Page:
December 11th, 2000

self portrait (escher)

Architecture by Tarzan

This conversation just cracked me up.
    self: ...I'd give him the change, but he'd only eat it.
    ego: Stupid kid. There's no nutrition in that.
    self: Don't knock it - that's all I ate through so many years of school.
    ego: This explains a lot.
    self: I asked for food, the parents gave me lunch money. What was I supposed to do?
    ego: Buy lunch?
    self: Oh yeah, huh.
    ego: At least they didn't give you a lunch monkey.
    self: I would have killed for a lunch monkey! All the other kids had one.
    ego: Really?
    self: Sure. The cafeteria was up in a tree. If you couldn't climb, you sent your lunch monkey.
    ego: And it would get your lunch for you?
    self: Not me. I never had one.
    ego: That sucks.
    self: Yeah.
Later on, we reminisced about the TV commercials.
      teacher: Aren't you going to get your lunch?
      student: But the cafeteria's so high up!
      teacher: Tell me about it. I have to swim through the snake pit every day to get my coffee.
      student: I'm so hungry...
      teacher: Yeah, looks like you're screwed.
      (The boy's companion, a cartoon monkey, clamors for attention)
      monkey: Aren't you forgetting something?
      student: Lunch Monkey!
      (The monkey scurries up the tree, and returns with a heaping tray of goodness. He has, of course, selected a nice banana for himself.)
      student: Thank you, Lunch Monkey!
      (teacher and monkey wink conspiratorially at the camera for no apparent reason)
The subject came up one final time, as well.
    self: ...and they'd always run that commercial during my favorite shows, just to mock me.
    ego: They were trying to advertize their product. Not everything's about you, you know..
    self: Then why'd the president of the station call first every time to make sure I was watching?
    ego: That is kind of strange...
    self: To this day, that commercial haunts me. "Thank you, Lunch Monkey!"
    ego: Right.
    self: Even so, you should probably buy one for your son when he starts school.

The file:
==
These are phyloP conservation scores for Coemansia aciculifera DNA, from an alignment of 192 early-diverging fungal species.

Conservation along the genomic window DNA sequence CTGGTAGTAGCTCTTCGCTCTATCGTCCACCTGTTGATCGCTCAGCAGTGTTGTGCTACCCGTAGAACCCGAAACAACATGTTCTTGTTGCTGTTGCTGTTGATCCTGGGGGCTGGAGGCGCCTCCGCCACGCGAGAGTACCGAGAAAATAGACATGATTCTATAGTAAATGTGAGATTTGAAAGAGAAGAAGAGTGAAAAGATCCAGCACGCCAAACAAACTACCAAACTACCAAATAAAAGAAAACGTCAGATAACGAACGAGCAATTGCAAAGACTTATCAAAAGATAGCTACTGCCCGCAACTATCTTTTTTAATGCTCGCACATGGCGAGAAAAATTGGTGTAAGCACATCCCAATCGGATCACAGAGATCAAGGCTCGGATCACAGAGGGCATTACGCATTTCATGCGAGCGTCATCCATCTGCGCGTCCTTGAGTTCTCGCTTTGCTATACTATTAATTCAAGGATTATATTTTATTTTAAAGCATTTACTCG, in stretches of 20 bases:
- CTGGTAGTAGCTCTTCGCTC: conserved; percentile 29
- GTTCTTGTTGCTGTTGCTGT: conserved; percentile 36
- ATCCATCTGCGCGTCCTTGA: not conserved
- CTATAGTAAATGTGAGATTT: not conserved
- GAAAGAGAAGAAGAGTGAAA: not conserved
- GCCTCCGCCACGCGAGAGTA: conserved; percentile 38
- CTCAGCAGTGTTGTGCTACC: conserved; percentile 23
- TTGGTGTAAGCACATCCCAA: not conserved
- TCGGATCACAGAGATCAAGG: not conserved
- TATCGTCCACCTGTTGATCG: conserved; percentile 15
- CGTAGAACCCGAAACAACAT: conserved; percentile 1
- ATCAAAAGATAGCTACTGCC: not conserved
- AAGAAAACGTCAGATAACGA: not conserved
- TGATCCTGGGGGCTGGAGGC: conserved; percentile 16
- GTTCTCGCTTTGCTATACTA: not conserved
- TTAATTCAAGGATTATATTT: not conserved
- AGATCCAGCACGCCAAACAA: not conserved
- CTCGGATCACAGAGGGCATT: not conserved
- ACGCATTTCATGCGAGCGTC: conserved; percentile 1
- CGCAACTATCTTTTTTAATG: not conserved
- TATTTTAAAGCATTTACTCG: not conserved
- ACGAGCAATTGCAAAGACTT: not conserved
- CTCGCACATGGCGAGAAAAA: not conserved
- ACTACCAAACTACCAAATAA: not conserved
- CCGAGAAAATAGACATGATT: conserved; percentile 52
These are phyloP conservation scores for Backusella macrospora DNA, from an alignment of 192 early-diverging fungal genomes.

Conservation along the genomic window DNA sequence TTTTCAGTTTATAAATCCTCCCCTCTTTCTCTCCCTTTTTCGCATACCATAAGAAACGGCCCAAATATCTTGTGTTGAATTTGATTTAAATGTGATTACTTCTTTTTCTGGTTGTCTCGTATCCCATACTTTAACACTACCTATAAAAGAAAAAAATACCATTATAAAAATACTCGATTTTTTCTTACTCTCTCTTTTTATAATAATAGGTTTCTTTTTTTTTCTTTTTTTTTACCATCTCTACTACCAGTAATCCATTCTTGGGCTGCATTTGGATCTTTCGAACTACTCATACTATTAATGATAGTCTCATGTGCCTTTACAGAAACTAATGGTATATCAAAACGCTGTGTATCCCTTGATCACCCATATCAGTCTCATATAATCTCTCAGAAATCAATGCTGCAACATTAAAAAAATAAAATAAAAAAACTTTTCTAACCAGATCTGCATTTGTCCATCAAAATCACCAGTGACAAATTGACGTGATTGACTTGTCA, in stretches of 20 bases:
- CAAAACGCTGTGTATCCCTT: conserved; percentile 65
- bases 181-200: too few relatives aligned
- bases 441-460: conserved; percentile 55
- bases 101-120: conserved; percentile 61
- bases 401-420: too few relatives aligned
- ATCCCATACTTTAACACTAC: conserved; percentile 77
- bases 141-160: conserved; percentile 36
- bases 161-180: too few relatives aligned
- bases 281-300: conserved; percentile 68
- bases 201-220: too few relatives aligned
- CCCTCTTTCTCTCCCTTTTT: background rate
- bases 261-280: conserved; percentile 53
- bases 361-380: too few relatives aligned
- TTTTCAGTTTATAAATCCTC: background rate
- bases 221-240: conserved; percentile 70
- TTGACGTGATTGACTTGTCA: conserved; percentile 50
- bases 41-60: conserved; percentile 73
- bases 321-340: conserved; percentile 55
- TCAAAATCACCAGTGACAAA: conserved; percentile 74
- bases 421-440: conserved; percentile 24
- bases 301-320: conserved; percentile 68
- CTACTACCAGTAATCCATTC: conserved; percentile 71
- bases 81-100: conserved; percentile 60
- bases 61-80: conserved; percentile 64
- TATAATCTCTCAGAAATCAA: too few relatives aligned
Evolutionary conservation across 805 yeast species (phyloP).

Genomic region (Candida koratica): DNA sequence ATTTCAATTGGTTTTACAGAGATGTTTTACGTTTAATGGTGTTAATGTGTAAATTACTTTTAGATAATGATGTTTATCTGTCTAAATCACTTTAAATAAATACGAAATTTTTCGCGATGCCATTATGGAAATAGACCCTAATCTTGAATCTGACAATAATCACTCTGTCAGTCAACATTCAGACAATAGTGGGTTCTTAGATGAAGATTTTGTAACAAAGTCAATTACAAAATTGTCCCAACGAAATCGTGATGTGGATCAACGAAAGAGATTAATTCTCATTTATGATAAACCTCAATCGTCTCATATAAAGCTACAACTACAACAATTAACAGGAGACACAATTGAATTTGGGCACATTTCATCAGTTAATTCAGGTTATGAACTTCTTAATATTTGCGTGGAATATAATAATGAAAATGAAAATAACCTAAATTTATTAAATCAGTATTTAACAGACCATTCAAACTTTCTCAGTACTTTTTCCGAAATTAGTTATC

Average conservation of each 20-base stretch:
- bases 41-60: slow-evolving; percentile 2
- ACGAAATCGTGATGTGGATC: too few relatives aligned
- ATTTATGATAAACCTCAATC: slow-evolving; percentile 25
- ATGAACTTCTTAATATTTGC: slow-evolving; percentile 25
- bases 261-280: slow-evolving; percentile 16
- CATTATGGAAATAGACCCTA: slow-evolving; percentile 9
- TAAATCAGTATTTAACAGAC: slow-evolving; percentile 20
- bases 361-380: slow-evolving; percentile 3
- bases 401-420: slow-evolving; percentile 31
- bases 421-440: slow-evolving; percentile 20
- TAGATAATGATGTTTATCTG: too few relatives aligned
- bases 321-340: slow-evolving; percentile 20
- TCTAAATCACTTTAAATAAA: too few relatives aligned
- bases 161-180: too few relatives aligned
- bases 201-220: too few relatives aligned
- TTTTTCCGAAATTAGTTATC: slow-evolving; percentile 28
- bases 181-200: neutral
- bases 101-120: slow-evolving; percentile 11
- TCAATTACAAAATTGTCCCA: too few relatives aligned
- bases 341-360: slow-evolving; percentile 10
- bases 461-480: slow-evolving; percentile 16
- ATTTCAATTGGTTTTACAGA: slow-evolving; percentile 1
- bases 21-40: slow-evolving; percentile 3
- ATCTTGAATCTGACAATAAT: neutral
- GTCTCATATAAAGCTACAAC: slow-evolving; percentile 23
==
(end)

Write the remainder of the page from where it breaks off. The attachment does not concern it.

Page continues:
ego: I don't think they make them anymore.
    self: Why not?
    ego: The monkeys started throwing feces at people. PR nightmare.
    self: Great. How are kids supposed to get their food down now?
    ego: The old way, I guess.
    self: Hydrolics?
    ego: Yes.
...and there you have it.
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    amused amused
self portrait (escher)


I'm now an official paying LiveJournal user. Not that I have much need for the advanced features or anything. Just part of the whole "being a good person" thing.

You want to be a good person too, don't you?

** Guilt Link **

Just checking.

The other thing which just changed is my profile. I went ahead and filled in the Interests list, figuring it might draw some strangers over. Seems to be working - I've seen evidence of two now. (Welcome, folks!)
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    surprised surprised
self portrait (escher)

On a serious note...

I've said for some time that computers are the great leveler. We no longer live in a society ruled by whoever can lift the heaviest rock or catch a deer with their bare hands (though, admittedly, such a contest would liven up our election process). Regardless of race, gender, or other arbitrary designation, kids who grow up with computers have a huge advantage over kids who don't. At it's most simple: data entry jobs pay better than fast food.

But there is a deeper level, much closer to my heart. The computer can extend artistic ability.
  • The simple freedom an "Undo" function allows can't be summed up in words. When you can save your progress and experiment without fear of destroying your work, that opens up some possibilities.
  • The computer balances it's expense by eliminating many of your consumable material costs, allowing you to layer performance data, and automating repetitive tasks. Canvas and paint are expensive. As is hiring a full orchestra. Or a room full of in-betweeners to work on your animation.